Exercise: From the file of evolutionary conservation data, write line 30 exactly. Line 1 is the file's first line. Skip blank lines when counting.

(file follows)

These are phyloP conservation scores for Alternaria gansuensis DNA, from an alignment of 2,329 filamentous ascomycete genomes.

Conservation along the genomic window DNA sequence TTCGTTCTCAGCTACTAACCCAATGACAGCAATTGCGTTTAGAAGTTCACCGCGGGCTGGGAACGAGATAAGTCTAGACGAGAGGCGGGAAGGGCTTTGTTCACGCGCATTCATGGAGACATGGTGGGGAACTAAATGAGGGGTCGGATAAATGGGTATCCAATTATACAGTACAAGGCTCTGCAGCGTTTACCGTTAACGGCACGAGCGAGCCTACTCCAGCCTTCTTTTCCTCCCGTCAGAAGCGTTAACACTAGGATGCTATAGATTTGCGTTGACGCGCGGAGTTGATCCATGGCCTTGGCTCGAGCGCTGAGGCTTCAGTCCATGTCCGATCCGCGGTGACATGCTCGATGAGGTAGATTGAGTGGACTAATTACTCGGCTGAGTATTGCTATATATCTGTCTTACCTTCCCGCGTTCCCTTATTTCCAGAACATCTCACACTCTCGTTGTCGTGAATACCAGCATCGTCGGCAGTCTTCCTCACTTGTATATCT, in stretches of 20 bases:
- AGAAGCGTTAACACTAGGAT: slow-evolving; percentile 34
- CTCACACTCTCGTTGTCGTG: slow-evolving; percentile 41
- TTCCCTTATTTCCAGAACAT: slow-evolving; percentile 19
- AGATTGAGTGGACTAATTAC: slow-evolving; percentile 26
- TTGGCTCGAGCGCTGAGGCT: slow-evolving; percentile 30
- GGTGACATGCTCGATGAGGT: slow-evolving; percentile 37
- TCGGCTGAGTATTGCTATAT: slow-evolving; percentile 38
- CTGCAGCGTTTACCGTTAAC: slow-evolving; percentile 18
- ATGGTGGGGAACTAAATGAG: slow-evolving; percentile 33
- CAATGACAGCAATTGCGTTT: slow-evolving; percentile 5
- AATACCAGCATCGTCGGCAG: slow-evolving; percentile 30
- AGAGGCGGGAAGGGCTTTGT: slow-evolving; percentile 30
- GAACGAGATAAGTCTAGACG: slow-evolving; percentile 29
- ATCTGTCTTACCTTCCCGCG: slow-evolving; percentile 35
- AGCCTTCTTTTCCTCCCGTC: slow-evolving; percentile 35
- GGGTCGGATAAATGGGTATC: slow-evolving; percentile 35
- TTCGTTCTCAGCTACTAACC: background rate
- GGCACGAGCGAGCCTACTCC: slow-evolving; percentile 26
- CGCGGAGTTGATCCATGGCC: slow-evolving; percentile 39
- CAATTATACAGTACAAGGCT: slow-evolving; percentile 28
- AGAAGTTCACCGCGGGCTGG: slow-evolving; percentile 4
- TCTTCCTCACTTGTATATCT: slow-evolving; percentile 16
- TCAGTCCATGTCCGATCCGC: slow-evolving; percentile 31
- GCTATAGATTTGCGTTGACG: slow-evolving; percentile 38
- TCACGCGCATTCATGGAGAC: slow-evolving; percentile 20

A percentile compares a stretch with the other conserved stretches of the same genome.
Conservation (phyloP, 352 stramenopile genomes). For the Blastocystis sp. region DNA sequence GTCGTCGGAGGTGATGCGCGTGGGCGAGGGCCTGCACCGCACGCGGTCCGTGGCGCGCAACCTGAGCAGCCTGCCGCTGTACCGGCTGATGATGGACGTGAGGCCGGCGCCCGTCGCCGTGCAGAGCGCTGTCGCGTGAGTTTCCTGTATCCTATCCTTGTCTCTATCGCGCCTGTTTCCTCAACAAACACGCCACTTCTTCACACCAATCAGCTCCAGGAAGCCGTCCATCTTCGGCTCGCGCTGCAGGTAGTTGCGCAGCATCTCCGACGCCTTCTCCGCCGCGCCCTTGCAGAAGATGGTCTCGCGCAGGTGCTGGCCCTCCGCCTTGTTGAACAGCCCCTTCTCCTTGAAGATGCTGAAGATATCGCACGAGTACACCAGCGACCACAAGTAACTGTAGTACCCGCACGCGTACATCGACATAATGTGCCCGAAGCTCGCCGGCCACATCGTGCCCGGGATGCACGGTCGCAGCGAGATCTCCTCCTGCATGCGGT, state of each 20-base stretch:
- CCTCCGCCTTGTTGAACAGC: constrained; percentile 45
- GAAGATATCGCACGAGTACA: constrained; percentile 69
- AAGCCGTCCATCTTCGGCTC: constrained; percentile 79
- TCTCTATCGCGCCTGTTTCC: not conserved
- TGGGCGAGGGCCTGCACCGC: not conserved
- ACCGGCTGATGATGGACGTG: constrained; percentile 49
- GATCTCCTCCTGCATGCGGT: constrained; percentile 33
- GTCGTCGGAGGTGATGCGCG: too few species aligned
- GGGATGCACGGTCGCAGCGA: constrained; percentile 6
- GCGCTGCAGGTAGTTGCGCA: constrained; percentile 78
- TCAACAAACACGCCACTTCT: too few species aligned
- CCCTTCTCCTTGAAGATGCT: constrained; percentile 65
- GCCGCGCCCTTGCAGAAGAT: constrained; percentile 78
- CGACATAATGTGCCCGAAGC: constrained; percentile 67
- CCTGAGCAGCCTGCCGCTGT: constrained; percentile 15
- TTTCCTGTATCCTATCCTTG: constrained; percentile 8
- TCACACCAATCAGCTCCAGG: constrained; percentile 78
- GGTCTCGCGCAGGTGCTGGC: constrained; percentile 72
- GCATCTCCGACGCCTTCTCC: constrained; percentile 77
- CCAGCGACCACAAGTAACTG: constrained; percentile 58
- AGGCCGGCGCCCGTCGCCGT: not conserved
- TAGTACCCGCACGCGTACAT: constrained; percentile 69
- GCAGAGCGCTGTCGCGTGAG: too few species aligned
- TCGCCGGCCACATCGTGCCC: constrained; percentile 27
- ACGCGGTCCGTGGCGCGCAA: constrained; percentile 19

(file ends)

- CCTCCGCCTTGTTGAACAGC: constrained; percentile 45